To Glorious Failures

Now that the season is turning,
how will the green fruit that never
ripened all summer on the vine—

hard, compact, practically snubbed
by the birds— ever make up
for their inability to perform?

Hurrying to meet an appointment,
how did we manage to wait that hot
length of time as an extended family

of geese began to cross the road?
I have daughters who call me almost
every day, to let me know

how they are doing— I had not,
until recently, seen one of them
for nearly 17 years. The other

is in her seventh year in school,
still trying to make it to that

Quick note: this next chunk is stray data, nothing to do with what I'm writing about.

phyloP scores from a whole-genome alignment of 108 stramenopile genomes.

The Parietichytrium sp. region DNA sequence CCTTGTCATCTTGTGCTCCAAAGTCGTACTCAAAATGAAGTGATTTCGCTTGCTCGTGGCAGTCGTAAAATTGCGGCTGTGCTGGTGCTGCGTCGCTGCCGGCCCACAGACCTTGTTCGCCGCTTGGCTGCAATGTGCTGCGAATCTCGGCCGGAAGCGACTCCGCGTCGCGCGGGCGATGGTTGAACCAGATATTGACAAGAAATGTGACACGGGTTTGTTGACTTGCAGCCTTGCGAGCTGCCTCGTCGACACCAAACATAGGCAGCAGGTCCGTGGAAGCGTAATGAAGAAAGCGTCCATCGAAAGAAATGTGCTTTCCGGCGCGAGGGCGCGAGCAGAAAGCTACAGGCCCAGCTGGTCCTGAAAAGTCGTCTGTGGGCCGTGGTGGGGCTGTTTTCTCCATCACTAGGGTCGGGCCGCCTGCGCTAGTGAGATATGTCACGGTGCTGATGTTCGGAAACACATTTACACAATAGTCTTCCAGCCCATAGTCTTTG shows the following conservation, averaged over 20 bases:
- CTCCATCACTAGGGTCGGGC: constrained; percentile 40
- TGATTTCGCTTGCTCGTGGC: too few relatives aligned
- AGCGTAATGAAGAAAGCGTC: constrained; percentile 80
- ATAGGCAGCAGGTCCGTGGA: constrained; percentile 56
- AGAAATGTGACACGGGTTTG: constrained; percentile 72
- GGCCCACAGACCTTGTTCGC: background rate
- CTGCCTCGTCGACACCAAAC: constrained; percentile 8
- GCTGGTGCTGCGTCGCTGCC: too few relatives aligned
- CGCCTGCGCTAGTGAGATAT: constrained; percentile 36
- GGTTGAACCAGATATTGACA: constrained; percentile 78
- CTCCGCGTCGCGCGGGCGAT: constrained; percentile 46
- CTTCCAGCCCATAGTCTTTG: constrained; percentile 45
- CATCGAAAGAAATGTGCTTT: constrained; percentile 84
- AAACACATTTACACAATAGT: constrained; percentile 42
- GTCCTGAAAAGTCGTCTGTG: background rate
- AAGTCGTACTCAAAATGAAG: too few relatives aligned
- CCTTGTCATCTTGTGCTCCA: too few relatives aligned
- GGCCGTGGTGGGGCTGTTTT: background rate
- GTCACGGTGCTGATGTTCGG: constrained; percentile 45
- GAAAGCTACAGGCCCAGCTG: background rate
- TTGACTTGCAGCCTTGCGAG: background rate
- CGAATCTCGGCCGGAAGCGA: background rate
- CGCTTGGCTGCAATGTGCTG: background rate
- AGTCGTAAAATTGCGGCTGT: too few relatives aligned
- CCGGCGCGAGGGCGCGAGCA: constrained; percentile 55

finish line. I’ve watched them

with their struggles; and listen
as they pour out their woes
on the other end

of the telephone line.
Sometimes I hold my head
in my hands, or late at night

stare sleepless at the ceiling,
wondering if I have failed them
somehow. I heard someone speak

today about glorious failures—
about a long trail of little mistakes
scratching against the dark surface

before the one singular triumph
bursts forth as if in flame.
Edison once said, I now know

definitely over 9,000 ways
an electric lightbulb will not work
That kind of stamina the courage

required to make a fool of oneself—
not hiking the Himalayas barefoot,
nor skydiving without a parachute—Just

cheering every crossing from one ordinary
day to another, in spite of knowing each
comes to its conclusion without any help.

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